Argentina‘s government made a proposal to restructure its $83 billion debt with private creditors issued under foreign legislation. The country asks investors to take a 62% haircut on coupons to stave off ninth default, according to Financial Times.
Investors were asked to accept a suspension on all debt payments for three years. President Alberto Fernández is proposing to pay interest rates of 0.5% from 2023, rising to a maximum of 4.5% and a 5.4% reduction in the face value of the debt, worth around $3.6B.
Argentine economy minister, Martin Guzmán, said that negotiations may last 20 days, since the government hasn’t reached an agreement with bondholders about what is a sustainable debt burden.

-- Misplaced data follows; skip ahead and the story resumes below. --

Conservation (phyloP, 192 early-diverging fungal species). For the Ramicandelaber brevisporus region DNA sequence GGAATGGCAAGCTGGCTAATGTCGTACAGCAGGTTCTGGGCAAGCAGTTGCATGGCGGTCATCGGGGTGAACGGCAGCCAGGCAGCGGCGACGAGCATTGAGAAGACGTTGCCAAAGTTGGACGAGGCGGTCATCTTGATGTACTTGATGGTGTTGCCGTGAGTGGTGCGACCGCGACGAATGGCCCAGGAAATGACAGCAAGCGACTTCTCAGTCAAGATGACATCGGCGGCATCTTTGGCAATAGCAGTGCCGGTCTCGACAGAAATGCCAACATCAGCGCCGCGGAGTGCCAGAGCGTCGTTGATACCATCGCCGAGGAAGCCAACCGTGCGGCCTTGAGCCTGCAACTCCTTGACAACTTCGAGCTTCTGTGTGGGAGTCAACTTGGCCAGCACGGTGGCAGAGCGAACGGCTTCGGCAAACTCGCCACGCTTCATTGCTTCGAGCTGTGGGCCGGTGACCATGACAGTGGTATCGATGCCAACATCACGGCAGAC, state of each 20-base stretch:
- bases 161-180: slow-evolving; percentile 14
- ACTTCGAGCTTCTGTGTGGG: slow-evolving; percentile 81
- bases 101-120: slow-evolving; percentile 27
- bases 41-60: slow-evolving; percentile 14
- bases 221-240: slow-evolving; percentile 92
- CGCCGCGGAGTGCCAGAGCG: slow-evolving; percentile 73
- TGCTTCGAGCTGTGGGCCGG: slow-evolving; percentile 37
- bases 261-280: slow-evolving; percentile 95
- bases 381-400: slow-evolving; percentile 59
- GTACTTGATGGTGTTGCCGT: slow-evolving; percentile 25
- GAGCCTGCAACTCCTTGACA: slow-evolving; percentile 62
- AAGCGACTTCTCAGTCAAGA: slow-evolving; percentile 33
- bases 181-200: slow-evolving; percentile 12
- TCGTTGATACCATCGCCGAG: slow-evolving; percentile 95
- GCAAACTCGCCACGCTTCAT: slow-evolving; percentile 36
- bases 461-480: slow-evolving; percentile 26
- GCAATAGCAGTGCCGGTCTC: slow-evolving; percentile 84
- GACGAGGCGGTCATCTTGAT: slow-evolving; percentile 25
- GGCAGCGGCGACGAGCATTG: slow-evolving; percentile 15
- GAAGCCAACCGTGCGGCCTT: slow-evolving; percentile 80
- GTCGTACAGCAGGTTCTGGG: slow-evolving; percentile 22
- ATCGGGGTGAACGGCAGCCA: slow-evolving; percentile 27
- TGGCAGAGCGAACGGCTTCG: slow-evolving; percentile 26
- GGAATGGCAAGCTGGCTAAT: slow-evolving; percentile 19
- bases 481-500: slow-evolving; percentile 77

According to FT, an international bondholder said that Argentina’s government found “the perfect excuse” (because of the coronavirus pandemic) to make a harsh proposal. Interviewed by FT, Eddy Sternberg, a portfolio manager for emerging markets debt at Loomis Sayles, a Boston-based asset manager, called the proposal “quite drastic”, adding that the prospect of a default has risen as a result.
On the other hand, some analysts suggested that the proposal was designed to pleased Fernández leftist followers. FT recalls that the 20-day negotiation period is set to expire before the deadline for Argentina to make its next foreign debt payment of about $500 million, which is due on April 22 with a 30-day grace period.